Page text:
Local shares slipped yesterday after four days of gains on the back of weaker corporate earnings and the eagerness of investors to cash in ahead of the weekend.
The Straits Times Index (STI) went down as much as 0.90 per cent before clawing back to finish at 3,264.30, down 0.65 per cent or 21.42 points. Losers edged out gainers 218 to 169.
Turnover came in at 1.87 billion shares worth $1.42 billion.
Profit-taking was a key activity yesterday, said market watchers.
This was especially so for tech manufacturing plays like Hi-P International, AEM Holdings and UMS Holdings, which have seen their share prices rise steadily throughout the week, said Singapore Exchange market strategist Geoff Howie.
AEM, for example, was the 12th most actively traded stock this week and outpaced the STI in terms of performance. This came after Morgan Stanley raised its deemed interest in the firm above the substantial level.
KGI Research said the gains are likely attributable to institutional buying, which is supported by "improving trade war sentiment, solid third-quarter performances by major semiconductor players and general sentiment improvement of the semiconductor sector".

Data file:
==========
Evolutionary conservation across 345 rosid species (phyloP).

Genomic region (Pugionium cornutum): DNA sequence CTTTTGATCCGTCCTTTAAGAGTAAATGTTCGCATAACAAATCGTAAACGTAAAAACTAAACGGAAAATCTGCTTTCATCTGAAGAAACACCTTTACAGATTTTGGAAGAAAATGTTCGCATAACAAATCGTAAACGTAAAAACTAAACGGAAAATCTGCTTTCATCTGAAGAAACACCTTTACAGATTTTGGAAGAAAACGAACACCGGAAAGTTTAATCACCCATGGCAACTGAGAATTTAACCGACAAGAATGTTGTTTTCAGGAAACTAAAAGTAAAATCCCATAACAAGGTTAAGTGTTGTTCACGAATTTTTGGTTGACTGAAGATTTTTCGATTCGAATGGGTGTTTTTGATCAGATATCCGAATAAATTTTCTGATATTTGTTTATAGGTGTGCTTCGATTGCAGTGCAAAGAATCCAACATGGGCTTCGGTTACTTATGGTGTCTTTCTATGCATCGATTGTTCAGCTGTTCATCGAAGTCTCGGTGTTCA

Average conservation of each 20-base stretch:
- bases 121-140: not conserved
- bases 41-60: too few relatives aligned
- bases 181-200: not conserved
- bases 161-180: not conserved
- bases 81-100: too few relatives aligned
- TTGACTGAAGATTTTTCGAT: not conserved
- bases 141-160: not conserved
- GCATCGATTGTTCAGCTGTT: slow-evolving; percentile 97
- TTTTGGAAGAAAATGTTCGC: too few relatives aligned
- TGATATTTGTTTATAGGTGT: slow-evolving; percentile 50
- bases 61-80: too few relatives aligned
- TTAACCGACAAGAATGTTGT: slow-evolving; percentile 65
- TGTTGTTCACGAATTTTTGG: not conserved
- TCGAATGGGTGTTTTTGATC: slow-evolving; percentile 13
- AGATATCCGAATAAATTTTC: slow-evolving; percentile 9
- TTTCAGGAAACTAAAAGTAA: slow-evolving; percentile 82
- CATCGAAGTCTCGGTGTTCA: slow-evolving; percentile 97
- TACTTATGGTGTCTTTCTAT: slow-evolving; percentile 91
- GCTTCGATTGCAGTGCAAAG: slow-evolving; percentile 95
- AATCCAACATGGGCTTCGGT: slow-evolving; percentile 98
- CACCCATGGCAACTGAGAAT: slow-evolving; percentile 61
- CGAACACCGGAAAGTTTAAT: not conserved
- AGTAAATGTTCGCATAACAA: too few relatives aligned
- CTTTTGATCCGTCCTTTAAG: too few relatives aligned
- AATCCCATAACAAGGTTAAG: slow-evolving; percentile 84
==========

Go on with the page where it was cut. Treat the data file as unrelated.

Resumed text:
Hi-P fell 1.91 per cent to $1.54 on trade of 3.4 million, while UMS closed at 84 cents, off 2.33 per cent on turnover of about four million.
AEM declined early but finished unchanged at $1.81, with 8.4 million shares changing hands.
Meanwhile, weaker earning numbers also hit the STI.
Casino operator Genting Singapore fell as much as 3.7 per cent on a poor third quarter reported on Thursday after market hours. It fell 2.08 per cent to 94 cents.
RHB Research Institute is maintaining its "neutral" call and target price of 97 cents for Genting. "While non-gaming businesses performed well on increased tourist arrivals, the gaming segment remained challenging due to a higher levy, rising impairments and competition from Marina Bay Sands and other regional players," the brokerage said.
Early childhood education player MindChamps PreSchool dropped 5.46 per cent to 52 cents after third-quarter earnings dived on higher expenses, despite an increase in turnover from new pre-schools.
EC World Reit lost 0.68 per cent to 73.5 cents. The real estate investment trust, which focuses on China's logistics market, cut its third-quarter distribution per unit to 1.489 cents from 1.57 cents a year ago, blaming a weaker yuan.